space, 47% of those under 25, 27% of those aged 25 to 49, and 19% of those 50 and over answered yes (Times-Picayune, 5 November 1967). According to Strentz (1967), Eugene J. Webb obtained data in 1966 that indicated that as age increases, the proportion of respondents who think UFOs are from some other planet decreases. In that study, a greater proportion of younger that older respondents also felt that the government is concealing information about UFOs.
Patterns are less clear for the analyses by education, Table 20. It does appear, however, that education is related to attitudes regarding evidence and secrecy. Better educated individuals feel more strongly that both evidence and secrecy exist.
Because education and income are frequently examined together as determinants of socio-economic status, family income was chosen as an additional variable for the analysis of correlates. Instead of using mean scores for groups, a correlational approach was employed. Pearson Product Moment Correlation Coefficients (McNemar, 1962) were calculated. It was found that the correlation between age and education is -0.37, age and family income, -0.33, and education and family income, +0.45. The correlations of these three demographic variables with the four scales appears in Table 21. All correlations are significant at the .01 level, except for the correlation between family income and the adequacy scale, which is not statistically significant. Of the three demographic variables, age is the strongest single predictor of opinion.
The correlations of the scales with age seem strong enough to warrant some speculations regarding its role in the nature of opinion expressed. These findings reflect, perhaps, something interesting about either a) the change of beliefs and attitudes with age, or b) the changing nature of beliefs and attitudes. To test the former interpretation would necessitate a prospective study in which the same attitudes are assessed at five- or ten-year intervals, using the same respondents.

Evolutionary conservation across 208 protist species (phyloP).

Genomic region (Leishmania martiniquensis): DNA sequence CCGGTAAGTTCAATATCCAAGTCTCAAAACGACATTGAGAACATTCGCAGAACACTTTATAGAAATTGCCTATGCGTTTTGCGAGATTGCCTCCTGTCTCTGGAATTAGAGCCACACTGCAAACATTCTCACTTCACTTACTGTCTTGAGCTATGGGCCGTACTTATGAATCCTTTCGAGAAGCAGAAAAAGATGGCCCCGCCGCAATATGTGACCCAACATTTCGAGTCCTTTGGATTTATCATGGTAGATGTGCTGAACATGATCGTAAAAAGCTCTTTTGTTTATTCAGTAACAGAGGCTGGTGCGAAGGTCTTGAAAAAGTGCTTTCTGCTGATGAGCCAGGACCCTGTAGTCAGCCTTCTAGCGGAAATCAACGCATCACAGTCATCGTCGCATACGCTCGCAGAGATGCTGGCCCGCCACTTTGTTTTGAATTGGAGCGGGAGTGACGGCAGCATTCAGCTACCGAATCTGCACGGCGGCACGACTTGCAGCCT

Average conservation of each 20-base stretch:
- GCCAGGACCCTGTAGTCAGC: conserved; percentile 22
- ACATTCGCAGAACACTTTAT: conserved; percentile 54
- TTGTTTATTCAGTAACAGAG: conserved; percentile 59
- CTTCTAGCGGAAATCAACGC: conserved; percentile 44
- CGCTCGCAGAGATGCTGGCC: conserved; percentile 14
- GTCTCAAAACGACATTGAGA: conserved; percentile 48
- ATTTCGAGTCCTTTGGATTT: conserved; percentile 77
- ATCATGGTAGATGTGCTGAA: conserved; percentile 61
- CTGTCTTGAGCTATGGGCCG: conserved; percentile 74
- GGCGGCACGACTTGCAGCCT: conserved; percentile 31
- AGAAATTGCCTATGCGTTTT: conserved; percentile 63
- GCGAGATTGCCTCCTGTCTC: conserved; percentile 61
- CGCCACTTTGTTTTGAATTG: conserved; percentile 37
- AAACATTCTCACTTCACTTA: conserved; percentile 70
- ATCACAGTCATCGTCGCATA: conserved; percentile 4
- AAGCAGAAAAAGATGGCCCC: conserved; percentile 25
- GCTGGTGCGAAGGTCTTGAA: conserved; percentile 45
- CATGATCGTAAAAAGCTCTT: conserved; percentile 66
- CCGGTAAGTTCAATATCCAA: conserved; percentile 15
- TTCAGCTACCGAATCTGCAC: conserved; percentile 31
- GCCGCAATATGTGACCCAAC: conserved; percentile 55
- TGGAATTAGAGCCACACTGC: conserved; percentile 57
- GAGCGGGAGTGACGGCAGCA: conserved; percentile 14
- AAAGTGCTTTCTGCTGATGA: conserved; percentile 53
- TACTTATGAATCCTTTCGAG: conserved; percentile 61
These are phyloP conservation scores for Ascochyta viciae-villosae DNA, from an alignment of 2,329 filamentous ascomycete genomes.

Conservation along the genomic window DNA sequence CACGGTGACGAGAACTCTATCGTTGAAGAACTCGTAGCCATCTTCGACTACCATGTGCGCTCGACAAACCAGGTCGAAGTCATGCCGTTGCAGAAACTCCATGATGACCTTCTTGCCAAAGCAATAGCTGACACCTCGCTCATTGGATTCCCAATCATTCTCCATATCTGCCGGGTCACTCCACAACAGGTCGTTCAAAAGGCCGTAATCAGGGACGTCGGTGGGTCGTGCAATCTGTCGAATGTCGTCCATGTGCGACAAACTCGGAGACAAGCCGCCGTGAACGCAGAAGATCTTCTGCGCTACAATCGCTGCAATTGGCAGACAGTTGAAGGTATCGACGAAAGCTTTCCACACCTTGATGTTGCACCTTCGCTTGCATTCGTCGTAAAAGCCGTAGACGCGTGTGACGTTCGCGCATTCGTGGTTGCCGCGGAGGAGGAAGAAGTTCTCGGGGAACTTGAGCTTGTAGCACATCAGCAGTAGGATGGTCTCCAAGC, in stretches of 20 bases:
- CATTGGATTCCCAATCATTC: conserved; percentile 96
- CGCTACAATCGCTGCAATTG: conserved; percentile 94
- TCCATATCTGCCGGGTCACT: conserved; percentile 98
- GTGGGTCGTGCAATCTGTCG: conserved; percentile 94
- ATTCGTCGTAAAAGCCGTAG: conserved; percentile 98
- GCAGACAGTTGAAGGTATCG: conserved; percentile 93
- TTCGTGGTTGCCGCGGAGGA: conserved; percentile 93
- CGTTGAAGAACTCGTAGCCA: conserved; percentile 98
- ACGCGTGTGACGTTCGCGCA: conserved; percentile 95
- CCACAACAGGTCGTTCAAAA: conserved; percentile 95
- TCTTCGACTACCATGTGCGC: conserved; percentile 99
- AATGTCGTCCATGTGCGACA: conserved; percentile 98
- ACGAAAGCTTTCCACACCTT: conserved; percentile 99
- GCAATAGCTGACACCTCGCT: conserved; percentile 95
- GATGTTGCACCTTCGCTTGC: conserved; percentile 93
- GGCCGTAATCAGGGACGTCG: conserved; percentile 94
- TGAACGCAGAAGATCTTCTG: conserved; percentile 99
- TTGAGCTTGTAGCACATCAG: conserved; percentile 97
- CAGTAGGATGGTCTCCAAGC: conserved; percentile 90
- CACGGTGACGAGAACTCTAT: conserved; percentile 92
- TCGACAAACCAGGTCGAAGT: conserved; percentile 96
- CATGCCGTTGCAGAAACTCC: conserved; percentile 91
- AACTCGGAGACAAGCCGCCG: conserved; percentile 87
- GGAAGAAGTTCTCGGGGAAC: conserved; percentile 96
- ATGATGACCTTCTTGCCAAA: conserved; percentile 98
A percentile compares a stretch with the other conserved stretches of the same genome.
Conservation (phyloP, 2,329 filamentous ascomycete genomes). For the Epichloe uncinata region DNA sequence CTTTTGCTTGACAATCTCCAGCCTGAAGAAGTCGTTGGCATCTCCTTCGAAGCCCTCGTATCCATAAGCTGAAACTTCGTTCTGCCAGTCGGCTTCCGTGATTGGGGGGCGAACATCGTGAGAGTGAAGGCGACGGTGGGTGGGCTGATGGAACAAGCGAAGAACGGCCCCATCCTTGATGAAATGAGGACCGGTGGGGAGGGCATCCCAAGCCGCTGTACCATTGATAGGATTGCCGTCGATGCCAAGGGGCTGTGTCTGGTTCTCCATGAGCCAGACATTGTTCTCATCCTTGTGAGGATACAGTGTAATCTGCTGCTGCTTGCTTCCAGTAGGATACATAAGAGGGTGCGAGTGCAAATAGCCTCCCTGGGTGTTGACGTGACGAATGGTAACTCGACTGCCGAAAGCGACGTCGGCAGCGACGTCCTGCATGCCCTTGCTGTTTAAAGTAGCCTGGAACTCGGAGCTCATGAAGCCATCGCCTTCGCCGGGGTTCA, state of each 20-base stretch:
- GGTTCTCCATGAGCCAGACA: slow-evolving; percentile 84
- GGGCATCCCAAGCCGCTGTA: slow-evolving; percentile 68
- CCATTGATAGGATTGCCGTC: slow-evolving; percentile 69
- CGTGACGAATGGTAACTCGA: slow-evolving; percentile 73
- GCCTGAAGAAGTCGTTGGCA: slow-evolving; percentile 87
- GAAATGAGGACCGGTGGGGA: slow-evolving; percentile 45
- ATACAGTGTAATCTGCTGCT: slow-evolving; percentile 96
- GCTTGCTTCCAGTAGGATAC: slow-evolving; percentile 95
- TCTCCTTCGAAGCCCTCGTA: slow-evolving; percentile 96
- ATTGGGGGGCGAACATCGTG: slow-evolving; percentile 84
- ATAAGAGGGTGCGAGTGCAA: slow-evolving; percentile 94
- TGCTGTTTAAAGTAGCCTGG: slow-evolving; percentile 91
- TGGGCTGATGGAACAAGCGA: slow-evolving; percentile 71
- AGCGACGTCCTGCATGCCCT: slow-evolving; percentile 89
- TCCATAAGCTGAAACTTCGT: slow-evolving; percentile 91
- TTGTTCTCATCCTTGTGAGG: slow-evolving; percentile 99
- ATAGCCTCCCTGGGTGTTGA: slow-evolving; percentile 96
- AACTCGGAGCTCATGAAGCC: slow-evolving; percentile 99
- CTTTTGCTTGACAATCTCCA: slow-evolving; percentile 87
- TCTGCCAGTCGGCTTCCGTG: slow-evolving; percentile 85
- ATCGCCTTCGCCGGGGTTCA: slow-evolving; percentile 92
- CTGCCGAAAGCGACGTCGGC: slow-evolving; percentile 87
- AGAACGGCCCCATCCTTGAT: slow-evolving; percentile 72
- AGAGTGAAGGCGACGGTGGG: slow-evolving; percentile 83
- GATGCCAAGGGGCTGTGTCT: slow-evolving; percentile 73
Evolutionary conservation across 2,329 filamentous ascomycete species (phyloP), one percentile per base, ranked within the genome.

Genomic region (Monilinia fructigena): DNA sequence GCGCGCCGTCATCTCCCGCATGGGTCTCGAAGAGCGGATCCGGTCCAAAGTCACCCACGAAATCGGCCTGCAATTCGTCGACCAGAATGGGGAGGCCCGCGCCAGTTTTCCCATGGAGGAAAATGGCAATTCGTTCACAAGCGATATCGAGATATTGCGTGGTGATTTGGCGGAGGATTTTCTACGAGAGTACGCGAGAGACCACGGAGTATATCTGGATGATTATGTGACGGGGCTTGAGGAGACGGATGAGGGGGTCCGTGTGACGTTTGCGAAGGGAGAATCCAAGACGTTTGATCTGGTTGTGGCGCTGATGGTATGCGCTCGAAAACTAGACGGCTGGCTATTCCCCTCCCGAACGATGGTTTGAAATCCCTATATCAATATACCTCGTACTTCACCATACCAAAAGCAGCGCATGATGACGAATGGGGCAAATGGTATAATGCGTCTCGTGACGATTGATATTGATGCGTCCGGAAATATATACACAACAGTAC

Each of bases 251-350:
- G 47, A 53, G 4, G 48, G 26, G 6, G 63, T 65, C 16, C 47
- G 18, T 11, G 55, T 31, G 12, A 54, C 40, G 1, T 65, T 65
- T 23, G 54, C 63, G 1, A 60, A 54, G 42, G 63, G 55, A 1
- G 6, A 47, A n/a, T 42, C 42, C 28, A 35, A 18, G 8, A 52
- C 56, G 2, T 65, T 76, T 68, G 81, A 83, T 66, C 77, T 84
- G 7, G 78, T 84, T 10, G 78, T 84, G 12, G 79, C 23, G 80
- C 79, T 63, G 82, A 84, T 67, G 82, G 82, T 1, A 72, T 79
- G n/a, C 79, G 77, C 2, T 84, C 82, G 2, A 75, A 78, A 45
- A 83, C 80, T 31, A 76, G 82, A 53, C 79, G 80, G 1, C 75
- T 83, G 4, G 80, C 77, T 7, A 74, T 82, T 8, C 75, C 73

In consideration of the marked changes that have taken place in culture and technology during the past 40 years (noting that the oldest respondents in the sample were young adults 40 years ago) and particularly during the past 20 years (during which time the youngest members of the
|Less than 8th Grade|
|High School Incomplete|
|High School Completed|
* Correlation coefficients are based on the adult sample.
sample were growing up and receiving most of their formal education), the second interpretation seems highly tenable. Because the younger people have been exposed exclusively or primarily to the "space age," an era of accelerated technological advance and an era in which educational objectives have moved from the acquisition of facts to an emphasis on inquiry and problem-solving, it may be that age differences for the outer space and the evidence scales may reflect a greater readiness on the part of younger people to accept as possible that which has not, at present, been demonstrated.
At one time flying to the moon was only fantasy; now the plans for the landing of the first manned spacecraft are being completed. In addition, not only the scientific community, but the general public are aware of special technical problems, such as those concerning "soft landings," and zero gravity conditions of space flight. At the same time, television, a major medium of entertainment and information, is able to give the appearance of reality to that which is technologically impossible -- at least at this time. As a result of these and other factors, the younger person may have a greater range of acceptance for "what might be" than the older generation.